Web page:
Kashmir Hill is a little disturbed by the public reaction to a controversial iPhone app called “Girls Around Me,” which mined data from the social location platform Foursquare and public profiles on sites like Facebook to create what one breathless critic dubbed “a tool for rapists and stalkers.” Writes Hill:
For one, how do we know that the women who could be found on this map did not want to be visible in this way? A recent Pew study found that women are the savvier sex when it comes to privacy settings, visiting them and ramping them up at much higher rates than men. Those Bostonians who popped up on Brownlee’s map may want to be publicly broadcasting where they are. There are, after all, dating apps, such as Blendr, that do offer exactly that to both men and women. Sometimes we can be found because we want to be found. [....]
The women “exposed” by ‘Girls Around Me’ have chosen to be on Foursquare, and the company tells me that the app was only able to pull up a woman’s Facebook profile if she chose to link it to her Foursquare account. In rejecting and banishing the app, we’re choosing to ignore the publicity choices these women have made (assuming, as Brownlee, does, that they did not intend to be that public), in the name of keeping them safe. And we make the ugly assumption that men who might want to check out women in the area have nefarious intentions. If you extend this kind of thinking ‘offline,’ we would be calling on all women to wear burkas so potential rapists and stalkers don’t spot them on the streets and follow them home.
Framed as a privacy issue, the reaction is indeed a little strange. There is no reason to join Foursquare, nor to actively link it to your public Facebook profile, unless you want to publicly share that information: That is the point of the service. Nor, frankly, is it all that much more difficult to do what the app enabled by manually examining nearby locations using Foursquare’s own official client to see where women (or men) have checked in—so it seems like a stretch to say this is one of those cases where technically-public information is being aggregated in a radically game-changing way.
What seems more likely is that the reaction to the app is substantially a result of, as Hill puts it, the “design of ‘Girls Around Me,’ consisting of Bond-style silhouettes of naked ladies dancing and posing provocatively.” Suppose Foursquare were rebranded as “Hookupsquare” (or “Stalkersquare”), or Facebook absorbed by AdultFriendFinder, but everything else about the software remained the same. One assumes they would be a good deal less popular, despite being identical in terms of the information flows they enabled. The “creepiness” would be entirely in the use they appears to endorse of that information, or the dimensions of public information they bring to the fore.
One reasons labels are important here is that often when it comes to sex, we like to maintain a deliberate measure of vagueness about exactly what we’re doing. Strangers flirting at a bar or club seldom open with “I’m hoping we might be able to sleep together a little later,” however clear it might be to all concerned that this is ultimately the point—and someone who did would probably seem pretty creepy, even if you’d been harboring the same hope. Shifting online, a big part of the appeal of Facebook is that it serves many of the functions of a dating site readily without defining the core activity as searching for a romantic partner. Keeping the romantic or sexual functions of an interaction—or a platform for interaction—in the background actually ends up serving those functions by creating a space for intimacy to develop without suggesting that all other communication is just some tedious prelude to fluid exchange.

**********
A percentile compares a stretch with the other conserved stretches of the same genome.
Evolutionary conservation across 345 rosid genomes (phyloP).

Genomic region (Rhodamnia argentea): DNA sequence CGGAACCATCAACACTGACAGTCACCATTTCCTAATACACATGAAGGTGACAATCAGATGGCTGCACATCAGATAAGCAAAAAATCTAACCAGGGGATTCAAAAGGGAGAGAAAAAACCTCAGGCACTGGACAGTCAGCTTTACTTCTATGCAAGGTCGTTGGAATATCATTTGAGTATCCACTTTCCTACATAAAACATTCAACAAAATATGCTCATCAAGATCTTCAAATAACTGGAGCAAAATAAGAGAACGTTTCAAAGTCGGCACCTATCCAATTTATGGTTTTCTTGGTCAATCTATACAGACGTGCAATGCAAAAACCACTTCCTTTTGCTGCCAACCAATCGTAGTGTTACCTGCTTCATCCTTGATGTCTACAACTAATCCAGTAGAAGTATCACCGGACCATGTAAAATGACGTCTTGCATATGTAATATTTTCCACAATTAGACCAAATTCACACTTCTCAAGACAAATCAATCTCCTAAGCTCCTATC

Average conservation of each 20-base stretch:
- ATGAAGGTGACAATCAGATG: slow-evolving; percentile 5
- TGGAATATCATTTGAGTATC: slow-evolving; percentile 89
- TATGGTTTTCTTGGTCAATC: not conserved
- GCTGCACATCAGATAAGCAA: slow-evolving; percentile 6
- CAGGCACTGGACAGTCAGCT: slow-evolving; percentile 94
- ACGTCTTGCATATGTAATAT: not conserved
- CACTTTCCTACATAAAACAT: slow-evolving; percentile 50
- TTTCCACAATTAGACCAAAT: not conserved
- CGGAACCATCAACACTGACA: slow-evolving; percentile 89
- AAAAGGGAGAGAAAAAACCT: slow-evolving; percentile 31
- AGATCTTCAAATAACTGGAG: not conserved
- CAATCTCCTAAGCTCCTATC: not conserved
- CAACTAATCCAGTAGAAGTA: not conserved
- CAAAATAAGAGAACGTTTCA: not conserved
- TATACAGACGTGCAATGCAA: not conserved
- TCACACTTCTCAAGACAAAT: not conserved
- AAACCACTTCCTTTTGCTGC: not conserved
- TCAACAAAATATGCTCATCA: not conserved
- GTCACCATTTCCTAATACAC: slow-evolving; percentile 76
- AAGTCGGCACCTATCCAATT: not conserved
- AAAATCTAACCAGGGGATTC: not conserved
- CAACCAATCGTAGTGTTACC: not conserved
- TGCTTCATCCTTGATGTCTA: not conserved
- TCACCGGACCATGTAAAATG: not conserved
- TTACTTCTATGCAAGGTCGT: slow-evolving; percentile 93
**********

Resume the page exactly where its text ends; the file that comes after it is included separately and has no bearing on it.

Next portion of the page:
Privacy is probably a bit of a red herring here, then, but it may seem natural to cast it in those terms because the feeling of objectification may overlap with one of the harm we identify with privacy violations. Why do we dislike the idea of being spied on in the shower—even by people who’ve seen us naked before, and so aren’t really obtaining “new information”? Presumably the same thing we find “creepy” about the guy who’s conspicuously ogling body parts in public—which may make someone feel more physically exposed even though, technically, they already were. And we react differently to the same observation depending on how overt it is. Someone who notices they’re being checked-out by a furtive glance—or, if we’re in an 80s movie, the slowly lowered sunglasses—may not mind, or even regard it as complimentary, at the same time as they’d be repulsed by open leering. Why? Because the attempt to be subtle (even if not so subtle as to escape notice) recognizes the observed both as a sexual body and as a subject with a reciprocal gaze of their own. The leer encompasses its object only as object.
If we think about problems of observation (whether the gaze is digital or physical) primarily in terms of control over information flows, the backlash against “Girls Around Me” can seem confused: It doesn’t render private information more public, and it doesn’t substantively alter the purposes for which that information can be easily used. That doesn’t mean the feeling there’s something creepy or objectionable bout the app is misguided, though: It just means not all issues in this sphere are usefully shoehorned into a privacy rubric.